In their final meeting before next week’s midterm elections, Democrat Kwame Raoul and Republican Erika Harold each pitched themselves as the candidate most capable of putting the priorities of Illinois voters into action – she as a corruption fighter and counterbalance to powerful political interests, he as an advocate for the Affordable Care Act and reproductive rights.
Both candidates were asked about powerful Illinois House Speaker Michael Madigan, the long-serving Democrat whose presence has loomed large in the midterm election cycle. Gov. Bruce Rauner, who’s put nearly $2 million into Harold’s election effort, earlier this year said he was supporting her because she would “prosecute Madigan” – an assertion Harold disagreed with.
“I’ve repeatedly said publicly that it would be inappropriate to go into office with any sort of agenda to start prosecuting people, especially for political purposes,” Harold said. “That in and of itself would be an abuse of power.”
And while Harold said she isn’t aware of any indictable offense Madigan’s committed, she did call for strengthening conflict of interest laws for state legislators. Harold, who last week released a TV commercial promising to be a “check on the Pritzker-Madigan agenda,” said that ad doesn’t mean Pritzker’s election is a fait accompli – but that should Rauner lose, voters don’t want one political party to have unfettered control.
For his part, Raoul characterized Madigan’s tenure as a “mixed bag,” mentioning times where they’ve worked together on abolishing the death penalty and protecting voting rights, but allowing that “there’s also been a lot of impasse in Springfield that I believe has been unnecessary.”
Raoul also argued that state attorneys general play a key role in pushing back on Trump administration policies aimed at undercutting environmental protections and Affordable Care Act subsidies. “When … there was an effort to take them away (by) the Trump administration, it was state attorneys general, collectively, who stepped up to the plate,” he said.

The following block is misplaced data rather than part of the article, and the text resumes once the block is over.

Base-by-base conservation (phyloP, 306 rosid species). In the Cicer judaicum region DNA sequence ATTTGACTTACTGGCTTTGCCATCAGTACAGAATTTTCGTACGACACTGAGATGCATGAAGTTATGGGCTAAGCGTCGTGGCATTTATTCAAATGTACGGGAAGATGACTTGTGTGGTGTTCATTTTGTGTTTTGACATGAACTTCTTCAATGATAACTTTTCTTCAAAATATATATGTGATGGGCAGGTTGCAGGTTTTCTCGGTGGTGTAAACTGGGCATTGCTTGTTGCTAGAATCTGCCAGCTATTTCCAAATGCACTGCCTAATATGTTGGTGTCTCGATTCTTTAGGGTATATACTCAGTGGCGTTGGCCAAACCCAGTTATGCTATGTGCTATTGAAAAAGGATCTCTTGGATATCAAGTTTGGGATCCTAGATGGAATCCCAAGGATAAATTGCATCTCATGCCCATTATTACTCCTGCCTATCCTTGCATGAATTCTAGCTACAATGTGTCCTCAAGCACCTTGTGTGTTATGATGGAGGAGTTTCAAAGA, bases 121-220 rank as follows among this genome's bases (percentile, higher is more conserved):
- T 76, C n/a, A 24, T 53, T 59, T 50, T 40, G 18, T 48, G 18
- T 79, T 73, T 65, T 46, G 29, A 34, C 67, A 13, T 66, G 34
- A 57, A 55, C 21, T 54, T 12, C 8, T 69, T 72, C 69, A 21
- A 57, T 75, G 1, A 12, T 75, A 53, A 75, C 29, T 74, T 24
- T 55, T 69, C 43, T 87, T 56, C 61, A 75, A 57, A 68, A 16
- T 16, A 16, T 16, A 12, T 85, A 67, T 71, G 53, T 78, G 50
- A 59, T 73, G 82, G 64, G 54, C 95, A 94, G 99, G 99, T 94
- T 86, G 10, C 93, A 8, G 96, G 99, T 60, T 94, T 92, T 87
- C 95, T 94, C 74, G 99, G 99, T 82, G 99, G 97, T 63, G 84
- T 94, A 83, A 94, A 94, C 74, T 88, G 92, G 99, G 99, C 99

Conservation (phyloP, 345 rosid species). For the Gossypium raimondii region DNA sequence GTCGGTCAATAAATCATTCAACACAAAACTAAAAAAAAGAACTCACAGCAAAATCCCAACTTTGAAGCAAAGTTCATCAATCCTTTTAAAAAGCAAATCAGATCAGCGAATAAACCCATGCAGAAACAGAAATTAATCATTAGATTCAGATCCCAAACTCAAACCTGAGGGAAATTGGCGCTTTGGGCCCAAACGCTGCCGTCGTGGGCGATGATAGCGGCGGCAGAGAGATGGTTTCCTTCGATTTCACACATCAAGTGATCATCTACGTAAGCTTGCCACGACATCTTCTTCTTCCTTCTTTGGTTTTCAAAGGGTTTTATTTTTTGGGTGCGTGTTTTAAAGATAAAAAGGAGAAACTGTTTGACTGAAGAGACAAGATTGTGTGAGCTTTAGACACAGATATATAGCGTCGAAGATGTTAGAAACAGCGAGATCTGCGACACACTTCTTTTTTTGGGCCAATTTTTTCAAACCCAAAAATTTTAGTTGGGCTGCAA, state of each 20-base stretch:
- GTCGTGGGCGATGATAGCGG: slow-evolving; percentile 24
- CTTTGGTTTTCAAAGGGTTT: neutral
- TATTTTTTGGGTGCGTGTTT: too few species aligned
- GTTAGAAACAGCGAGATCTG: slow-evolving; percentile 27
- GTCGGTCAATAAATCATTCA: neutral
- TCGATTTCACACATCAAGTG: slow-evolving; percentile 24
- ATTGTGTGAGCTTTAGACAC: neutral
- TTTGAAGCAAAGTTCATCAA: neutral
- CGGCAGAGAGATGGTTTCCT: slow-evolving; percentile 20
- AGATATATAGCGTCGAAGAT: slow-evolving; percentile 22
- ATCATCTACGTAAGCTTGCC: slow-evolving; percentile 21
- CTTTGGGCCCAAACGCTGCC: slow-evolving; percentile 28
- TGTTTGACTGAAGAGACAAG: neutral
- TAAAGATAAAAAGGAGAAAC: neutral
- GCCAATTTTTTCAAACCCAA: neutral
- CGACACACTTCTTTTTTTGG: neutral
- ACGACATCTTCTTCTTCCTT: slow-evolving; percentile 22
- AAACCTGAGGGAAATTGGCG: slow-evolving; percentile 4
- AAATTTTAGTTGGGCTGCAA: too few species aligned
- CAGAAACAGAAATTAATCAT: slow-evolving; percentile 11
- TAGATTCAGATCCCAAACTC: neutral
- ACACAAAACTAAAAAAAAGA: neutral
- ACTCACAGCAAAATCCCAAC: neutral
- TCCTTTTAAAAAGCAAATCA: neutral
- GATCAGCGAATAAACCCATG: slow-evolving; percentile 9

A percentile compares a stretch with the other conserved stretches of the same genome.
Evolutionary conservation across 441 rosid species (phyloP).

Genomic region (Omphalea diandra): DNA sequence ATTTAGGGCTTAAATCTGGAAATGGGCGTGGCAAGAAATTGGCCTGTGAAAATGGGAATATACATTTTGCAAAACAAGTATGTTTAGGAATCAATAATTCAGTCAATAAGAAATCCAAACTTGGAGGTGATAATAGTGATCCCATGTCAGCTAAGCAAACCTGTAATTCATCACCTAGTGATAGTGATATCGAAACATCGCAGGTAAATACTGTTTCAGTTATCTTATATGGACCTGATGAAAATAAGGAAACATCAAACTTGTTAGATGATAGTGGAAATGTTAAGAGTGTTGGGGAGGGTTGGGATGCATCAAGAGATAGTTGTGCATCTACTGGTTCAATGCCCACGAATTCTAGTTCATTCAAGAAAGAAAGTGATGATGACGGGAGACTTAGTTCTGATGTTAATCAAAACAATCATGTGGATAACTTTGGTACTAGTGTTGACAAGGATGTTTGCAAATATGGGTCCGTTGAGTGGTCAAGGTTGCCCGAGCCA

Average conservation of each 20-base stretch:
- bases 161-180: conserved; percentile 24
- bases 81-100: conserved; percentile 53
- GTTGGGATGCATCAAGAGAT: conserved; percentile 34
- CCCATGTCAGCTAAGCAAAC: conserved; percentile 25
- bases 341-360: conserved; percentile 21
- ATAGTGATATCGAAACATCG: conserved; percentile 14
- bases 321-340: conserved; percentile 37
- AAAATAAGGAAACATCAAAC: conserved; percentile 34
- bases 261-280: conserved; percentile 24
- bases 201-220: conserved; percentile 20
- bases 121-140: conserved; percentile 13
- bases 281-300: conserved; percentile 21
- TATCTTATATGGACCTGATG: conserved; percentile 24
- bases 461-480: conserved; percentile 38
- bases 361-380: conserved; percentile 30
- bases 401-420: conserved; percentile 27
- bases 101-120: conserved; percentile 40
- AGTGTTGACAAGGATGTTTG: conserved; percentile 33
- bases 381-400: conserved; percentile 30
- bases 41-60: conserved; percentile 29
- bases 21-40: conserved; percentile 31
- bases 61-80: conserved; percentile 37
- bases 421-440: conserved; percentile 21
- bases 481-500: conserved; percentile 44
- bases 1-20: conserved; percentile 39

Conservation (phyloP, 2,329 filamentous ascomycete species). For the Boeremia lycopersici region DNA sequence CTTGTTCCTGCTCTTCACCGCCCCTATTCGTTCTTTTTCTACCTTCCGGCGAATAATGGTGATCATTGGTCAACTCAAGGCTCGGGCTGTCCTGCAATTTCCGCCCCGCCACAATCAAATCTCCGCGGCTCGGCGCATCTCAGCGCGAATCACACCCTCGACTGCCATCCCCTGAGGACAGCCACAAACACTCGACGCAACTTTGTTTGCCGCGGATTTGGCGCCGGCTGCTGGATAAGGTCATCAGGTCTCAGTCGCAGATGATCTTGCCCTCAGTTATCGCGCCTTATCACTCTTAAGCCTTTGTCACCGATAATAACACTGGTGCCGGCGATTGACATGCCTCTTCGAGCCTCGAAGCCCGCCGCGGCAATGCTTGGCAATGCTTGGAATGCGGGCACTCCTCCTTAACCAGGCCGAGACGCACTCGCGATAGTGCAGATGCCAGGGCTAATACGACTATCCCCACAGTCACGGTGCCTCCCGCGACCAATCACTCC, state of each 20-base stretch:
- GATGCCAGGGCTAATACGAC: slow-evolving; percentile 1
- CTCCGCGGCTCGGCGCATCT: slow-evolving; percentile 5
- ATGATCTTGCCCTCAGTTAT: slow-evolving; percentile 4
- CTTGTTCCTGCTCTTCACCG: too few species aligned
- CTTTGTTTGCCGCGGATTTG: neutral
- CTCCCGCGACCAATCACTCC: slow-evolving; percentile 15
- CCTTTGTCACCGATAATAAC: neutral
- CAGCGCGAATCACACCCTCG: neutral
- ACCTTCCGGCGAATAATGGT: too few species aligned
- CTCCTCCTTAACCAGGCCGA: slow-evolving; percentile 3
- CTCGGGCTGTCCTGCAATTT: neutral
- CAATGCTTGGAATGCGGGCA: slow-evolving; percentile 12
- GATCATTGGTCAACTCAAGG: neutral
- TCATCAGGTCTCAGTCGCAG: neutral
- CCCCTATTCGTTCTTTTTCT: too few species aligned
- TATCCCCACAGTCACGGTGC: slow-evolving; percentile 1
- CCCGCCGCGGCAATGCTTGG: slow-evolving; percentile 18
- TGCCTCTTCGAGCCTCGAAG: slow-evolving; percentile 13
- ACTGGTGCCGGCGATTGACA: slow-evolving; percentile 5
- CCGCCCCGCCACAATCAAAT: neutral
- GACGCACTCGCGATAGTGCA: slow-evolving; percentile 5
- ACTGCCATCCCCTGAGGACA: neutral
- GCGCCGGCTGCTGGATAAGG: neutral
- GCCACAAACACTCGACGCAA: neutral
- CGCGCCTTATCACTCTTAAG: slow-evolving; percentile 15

Raoul has repeatedly attacked Harold for supporting a repeal of Obamacare – a charge she denies, saying she’s personally in favor of reform, but that the idea of an attorney general stripping voters of their health care is “preposterous.”
“I would not have joined the Republicans who sued to take it away, and I don’t think it’s appropriate for any of the attorneys general to be involved in it because it’s fundamentally a legislative issue that has to be addressed at the congressional level,” Harold said.
Both candidates agreed on the importance of the Public Access Counselor Office, the division within the attorney general’s office aimed at ensuring public bodies comply with the state Freedom of Information Act and Open Meetings Act. They also agreed it needs more resources.
“We know that it’s overburdened,” said Raoul, who was among the PAC Office’s supporters in the legislature. “The volume of claims, be they FOIA claims or Open Meetings Act claims, that we originally anticipated back in 2009 to come in have increased incrementally year after year after year.”
“(It’s) a frontline of defense in preventing public corruption from occurring in the first place,” Harold said.
The candidates also touched on their views on social issues. Raoul has attempted to make hay of some of Harold’s socially conservative stances as out of touch with voters, and reiterated his support of a woman’s right to choose and same-sex marriage. Harold said while she’s anti-abortion rights, she believes in upholding the law. As for marriage, she said: “I don’t oppose same-sex marriage and I would do nothing to undo it.”
While J.B. Pritzker has dominated in the polls for the race at the top of the ticket, a Paul Simon Institute poll released in early October showed a much closer race for attorney general, with 36 percent of respondents supporting Raoul, 26 percent supporting Harold, and 39 percent undecided.
Note: Libertarian candidate Bubba Harsy is also running for Illinois attorney general. He is an attorney from Southern Illinois.